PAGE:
Are you prepared for your old age? Is Long Island? You and the government may need to make changes in the years ahead, according to a new study.
"Long Island Senior Needs Assessment Survey," prepared by the Long Island Center for Health Policy Studies and the Stony Brook University Center for Survey Research, analyzed issues facing local seniors and offered recommendations on how to minimize future problems. It was completed in November.
The snapshot of Long Islanders 65 and older is largely upbeat. Only 4 percent said their health was poor. The vast majority said they had no difficulty going shopping, getting to medical appointments or visiting friends and family. About 76 percent said they had someone they could rely on if they needed help with daily activities or preparing meals. But a look inside the data raises sobering questions as society prepares for a tsunami of aging boomers. The study involved phone interviews made to 842 targeted households. Responses were categorized into three age groups: 65-74 (48 percent of respondents), 75-84 (37 percent) and older than 85 (15 percent). Not surprisingly, the older the people were, the more likely they were to have poor health or difficulty getting around.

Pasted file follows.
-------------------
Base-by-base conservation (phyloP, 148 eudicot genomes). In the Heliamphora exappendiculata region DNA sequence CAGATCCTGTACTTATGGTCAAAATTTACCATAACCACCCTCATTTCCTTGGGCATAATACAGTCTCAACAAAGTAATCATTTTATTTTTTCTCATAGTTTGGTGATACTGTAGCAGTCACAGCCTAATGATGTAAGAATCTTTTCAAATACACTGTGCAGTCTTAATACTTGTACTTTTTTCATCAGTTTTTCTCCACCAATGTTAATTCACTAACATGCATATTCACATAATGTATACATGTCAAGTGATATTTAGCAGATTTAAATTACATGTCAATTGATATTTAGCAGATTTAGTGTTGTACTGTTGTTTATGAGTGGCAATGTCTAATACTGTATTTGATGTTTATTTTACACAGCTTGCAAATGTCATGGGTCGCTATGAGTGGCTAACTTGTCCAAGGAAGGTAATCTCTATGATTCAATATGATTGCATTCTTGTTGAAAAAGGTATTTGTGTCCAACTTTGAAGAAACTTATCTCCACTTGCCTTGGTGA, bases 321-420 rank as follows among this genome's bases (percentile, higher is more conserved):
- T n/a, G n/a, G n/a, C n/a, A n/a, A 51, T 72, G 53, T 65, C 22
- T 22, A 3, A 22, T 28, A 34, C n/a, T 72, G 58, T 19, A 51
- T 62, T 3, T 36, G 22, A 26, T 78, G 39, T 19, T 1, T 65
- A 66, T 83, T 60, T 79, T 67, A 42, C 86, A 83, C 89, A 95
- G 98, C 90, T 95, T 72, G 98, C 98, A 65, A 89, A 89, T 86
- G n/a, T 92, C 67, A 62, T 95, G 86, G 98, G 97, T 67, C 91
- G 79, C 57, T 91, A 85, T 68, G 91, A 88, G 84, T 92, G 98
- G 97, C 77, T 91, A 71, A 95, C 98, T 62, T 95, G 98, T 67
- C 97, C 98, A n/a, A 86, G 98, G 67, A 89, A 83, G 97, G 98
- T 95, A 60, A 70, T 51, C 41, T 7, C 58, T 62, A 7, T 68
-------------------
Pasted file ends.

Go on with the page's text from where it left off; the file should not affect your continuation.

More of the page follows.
"The main method of transportation for Long Island is the car," says Renee Pekmezaris, vice president of Community Health and Health Services Research at North Shore-LIJ Health System and the study's principal investigator. "But there are plenty of people that don't live within walking distance of fruits and vegetables or a pharmacy. How are they going to get around when they give up driving?"
Those who rely on a spouse or a grown child for help may see that support system crumble if the spouse dies or gets sick and their children continue the trend of leaving Long Island for jobs or affordable housing. Among the study's recommendations are expanding meal-preparation programs for homebound seniors and increasing resources that provide visits and telephone checks to older people who live alone.
The study found that 67 percent of respondents lived in their communities for 30 years or longer. Many homes are not adapted for the needs of older residents, raising the risk of falls. This issue can be minimized by better education and awareness.
"One of the biggest problems and challenges in fall prevention is that a lot of older people do not feel they are at risk for falling, and indeed they are," Pekmezaris says.